It was he who taught her the skills of fishing and pearl diving.
But she also paid tribute to those other women, who taught her how to cook, how to weave, and most important, how to believe in herself.
Women were always heavily involved in every aspect of the community life in Manihiki, said the elderly business woman and community leader.
Makita herself has been involved in women’s organisations all her life: the Family Welfare, Cook Islands Christian Church women’s groups, and as a former president of the school parents and teachers association.
The Queen’s Representative, Sir Tom Marsters, travelled to Manihiki to recognise her for a lifetime contributing to and assisting the community in whatever way she could.
Makita was humbled by the ceremony this week, and overwhelmed at the presence of Sir Tom on the island to present her with the award for services to business and to the community.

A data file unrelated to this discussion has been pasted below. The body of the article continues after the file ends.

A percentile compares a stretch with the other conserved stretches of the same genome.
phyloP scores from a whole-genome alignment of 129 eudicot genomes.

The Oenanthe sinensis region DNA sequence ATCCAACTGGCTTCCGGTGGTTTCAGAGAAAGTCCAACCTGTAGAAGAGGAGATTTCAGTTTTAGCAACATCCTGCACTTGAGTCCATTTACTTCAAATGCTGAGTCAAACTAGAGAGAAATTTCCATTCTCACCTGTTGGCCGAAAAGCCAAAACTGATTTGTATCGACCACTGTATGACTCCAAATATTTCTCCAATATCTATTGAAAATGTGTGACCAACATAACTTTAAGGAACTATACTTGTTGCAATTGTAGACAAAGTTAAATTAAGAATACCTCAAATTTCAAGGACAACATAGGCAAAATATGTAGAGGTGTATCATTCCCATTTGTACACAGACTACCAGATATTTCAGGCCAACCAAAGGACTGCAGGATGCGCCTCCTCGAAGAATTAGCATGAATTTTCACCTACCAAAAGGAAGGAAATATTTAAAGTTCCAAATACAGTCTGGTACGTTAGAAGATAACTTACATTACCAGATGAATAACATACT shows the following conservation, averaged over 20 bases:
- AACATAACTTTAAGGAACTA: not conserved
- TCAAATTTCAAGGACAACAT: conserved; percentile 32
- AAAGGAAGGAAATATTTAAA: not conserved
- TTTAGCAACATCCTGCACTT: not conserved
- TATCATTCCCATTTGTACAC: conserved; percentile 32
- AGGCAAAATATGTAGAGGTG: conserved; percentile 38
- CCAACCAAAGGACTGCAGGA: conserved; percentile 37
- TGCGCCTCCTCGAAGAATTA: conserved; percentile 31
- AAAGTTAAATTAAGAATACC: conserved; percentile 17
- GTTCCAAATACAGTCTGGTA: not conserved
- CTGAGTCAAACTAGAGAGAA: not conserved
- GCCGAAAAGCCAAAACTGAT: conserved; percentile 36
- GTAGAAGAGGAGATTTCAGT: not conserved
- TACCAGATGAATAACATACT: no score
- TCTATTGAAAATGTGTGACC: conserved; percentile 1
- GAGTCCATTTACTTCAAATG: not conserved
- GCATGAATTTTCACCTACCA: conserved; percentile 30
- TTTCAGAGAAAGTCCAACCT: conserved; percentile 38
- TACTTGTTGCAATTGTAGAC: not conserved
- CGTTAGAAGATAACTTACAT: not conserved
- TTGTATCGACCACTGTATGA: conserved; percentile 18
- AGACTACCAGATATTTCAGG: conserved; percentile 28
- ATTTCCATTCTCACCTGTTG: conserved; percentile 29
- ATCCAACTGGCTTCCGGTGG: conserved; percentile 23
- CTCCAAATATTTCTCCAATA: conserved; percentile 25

She had never thought a medal of this honour would ever be awarded to her, she said.
Maramaangite Tuatoru from Tahunu and Trainee Samson from Tukao, two prominent leaders in the community of Manihiki, received a Justice of the Peace warrant to ensure the court is manned and justice is expensed in a timely manner.
Both Mama Makita and Saitu Marsters from Penrhyn were issued the Queen’s Empire Medals in 2018, but neither was able to travel to Rarotonga to receive them at the time.
So this week, Prime Minister Henry Puna and his wife Akaiti, Queen’s Representative Sir Tom Marsters and Lady Tuaine Marsters, Penrhyn MP Robert Tapaitau and his wife Sarakura, and official secretary Anthony Brown, all travelled to both northern islands to invest the medal recipients.